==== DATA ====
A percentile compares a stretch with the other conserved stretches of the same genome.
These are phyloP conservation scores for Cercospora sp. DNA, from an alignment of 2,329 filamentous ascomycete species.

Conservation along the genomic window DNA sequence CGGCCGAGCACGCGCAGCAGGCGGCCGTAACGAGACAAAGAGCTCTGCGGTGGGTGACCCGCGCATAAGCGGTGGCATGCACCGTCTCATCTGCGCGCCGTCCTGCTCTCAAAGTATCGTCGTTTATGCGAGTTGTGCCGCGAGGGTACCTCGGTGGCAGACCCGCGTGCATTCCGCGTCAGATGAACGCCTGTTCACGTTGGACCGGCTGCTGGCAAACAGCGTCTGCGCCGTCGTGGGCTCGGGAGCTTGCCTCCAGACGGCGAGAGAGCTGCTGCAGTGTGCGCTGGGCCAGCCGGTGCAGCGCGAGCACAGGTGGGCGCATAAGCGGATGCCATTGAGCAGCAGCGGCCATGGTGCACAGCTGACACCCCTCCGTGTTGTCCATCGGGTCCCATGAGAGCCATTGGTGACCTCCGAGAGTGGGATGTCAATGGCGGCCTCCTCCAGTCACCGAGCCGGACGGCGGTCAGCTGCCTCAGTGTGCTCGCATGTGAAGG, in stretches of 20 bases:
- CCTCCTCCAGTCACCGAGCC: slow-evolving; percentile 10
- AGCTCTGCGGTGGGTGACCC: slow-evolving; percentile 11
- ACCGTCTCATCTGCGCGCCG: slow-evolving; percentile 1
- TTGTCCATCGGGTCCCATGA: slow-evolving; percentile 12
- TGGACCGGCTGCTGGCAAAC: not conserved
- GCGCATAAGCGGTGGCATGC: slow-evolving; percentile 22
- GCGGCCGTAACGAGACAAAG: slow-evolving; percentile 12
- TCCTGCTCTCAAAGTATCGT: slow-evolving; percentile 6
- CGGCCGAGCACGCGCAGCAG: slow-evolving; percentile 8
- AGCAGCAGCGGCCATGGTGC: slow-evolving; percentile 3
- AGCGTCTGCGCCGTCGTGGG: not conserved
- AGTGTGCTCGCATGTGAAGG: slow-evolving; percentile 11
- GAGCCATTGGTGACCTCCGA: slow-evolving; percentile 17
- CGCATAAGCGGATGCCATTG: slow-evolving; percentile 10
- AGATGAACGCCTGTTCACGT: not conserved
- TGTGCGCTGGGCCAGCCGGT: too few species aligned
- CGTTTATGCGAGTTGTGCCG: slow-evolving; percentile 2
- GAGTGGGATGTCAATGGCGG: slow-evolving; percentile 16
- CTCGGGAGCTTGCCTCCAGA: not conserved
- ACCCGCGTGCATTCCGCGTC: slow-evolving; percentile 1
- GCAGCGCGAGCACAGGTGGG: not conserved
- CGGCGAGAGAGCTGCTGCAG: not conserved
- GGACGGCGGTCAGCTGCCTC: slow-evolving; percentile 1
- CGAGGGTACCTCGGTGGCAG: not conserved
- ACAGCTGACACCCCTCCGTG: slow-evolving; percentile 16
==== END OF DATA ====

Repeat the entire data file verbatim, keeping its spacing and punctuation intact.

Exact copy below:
A percentile compares a stretch with the other conserved stretches of the same genome.
These are phyloP conservation scores for Cercospora sp. DNA, from an alignment of 2,329 filamentous ascomycete species.

Conservation along the genomic window DNA sequence CGGCCGAGCACGCGCAGCAGGCGGCCGTAACGAGACAAAGAGCTCTGCGGTGGGTGACCCGCGCATAAGCGGTGGCATGCACCGTCTCATCTGCGCGCCGTCCTGCTCTCAAAGTATCGTCGTTTATGCGAGTTGTGCCGCGAGGGTACCTCGGTGGCAGACCCGCGTGCATTCCGCGTCAGATGAACGCCTGTTCACGTTGGACCGGCTGCTGGCAAACAGCGTCTGCGCCGTCGTGGGCTCGGGAGCTTGCCTCCAGACGGCGAGAGAGCTGCTGCAGTGTGCGCTGGGCCAGCCGGTGCAGCGCGAGCACAGGTGGGCGCATAAGCGGATGCCATTGAGCAGCAGCGGCCATGGTGCACAGCTGACACCCCTCCGTGTTGTCCATCGGGTCCCATGAGAGCCATTGGTGACCTCCGAGAGTGGGATGTCAATGGCGGCCTCCTCCAGTCACCGAGCCGGACGGCGGTCAGCTGCCTCAGTGTGCTCGCATGTGAAGG, in stretches of 20 bases:
- CCTCCTCCAGTCACCGAGCC: slow-evolving; percentile 10
- AGCTCTGCGGTGGGTGACCC: slow-evolving; percentile 11
- ACCGTCTCATCTGCGCGCCG: slow-evolving; percentile 1
- TTGTCCATCGGGTCCCATGA: slow-evolving; percentile 12
- TGGACCGGCTGCTGGCAAAC: not conserved
- GCGCATAAGCGGTGGCATGC: slow-evolving; percentile 22
- GCGGCCGTAACGAGACAAAG: slow-evolving; percentile 12
- TCCTGCTCTCAAAGTATCGT: slow-evolving; percentile 6
- CGGCCGAGCACGCGCAGCAG: slow-evolving; percentile 8
- AGCAGCAGCGGCCATGGTGC: slow-evolving; percentile 3
- AGCGTCTGCGCCGTCGTGGG: not conserved
- AGTGTGCTCGCATGTGAAGG: slow-evolving; percentile 11
- GAGCCATTGGTGACCTCCGA: slow-evolving; percentile 17
- CGCATAAGCGGATGCCATTG: slow-evolving; percentile 10
- AGATGAACGCCTGTTCACGT: not conserved
- TGTGCGCTGGGCCAGCCGGT: too few species aligned
- CGTTTATGCGAGTTGTGCCG: slow-evolving; percentile 2
- GAGTGGGATGTCAATGGCGG: slow-evolving; percentile 16
- CTCGGGAGCTTGCCTCCAGA: not conserved
- ACCCGCGTGCATTCCGCGTC: slow-evolving; percentile 1
- GCAGCGCGAGCACAGGTGGG: not conserved
- CGGCGAGAGAGCTGCTGCAG: not conserved
- GGACGGCGGTCAGCTGCCTC: slow-evolving; percentile 1
- CGAGGGTACCTCGGTGGCAG: not conserved
- ACAGCTGACACCCCTCCGTG: slow-evolving; percentile 16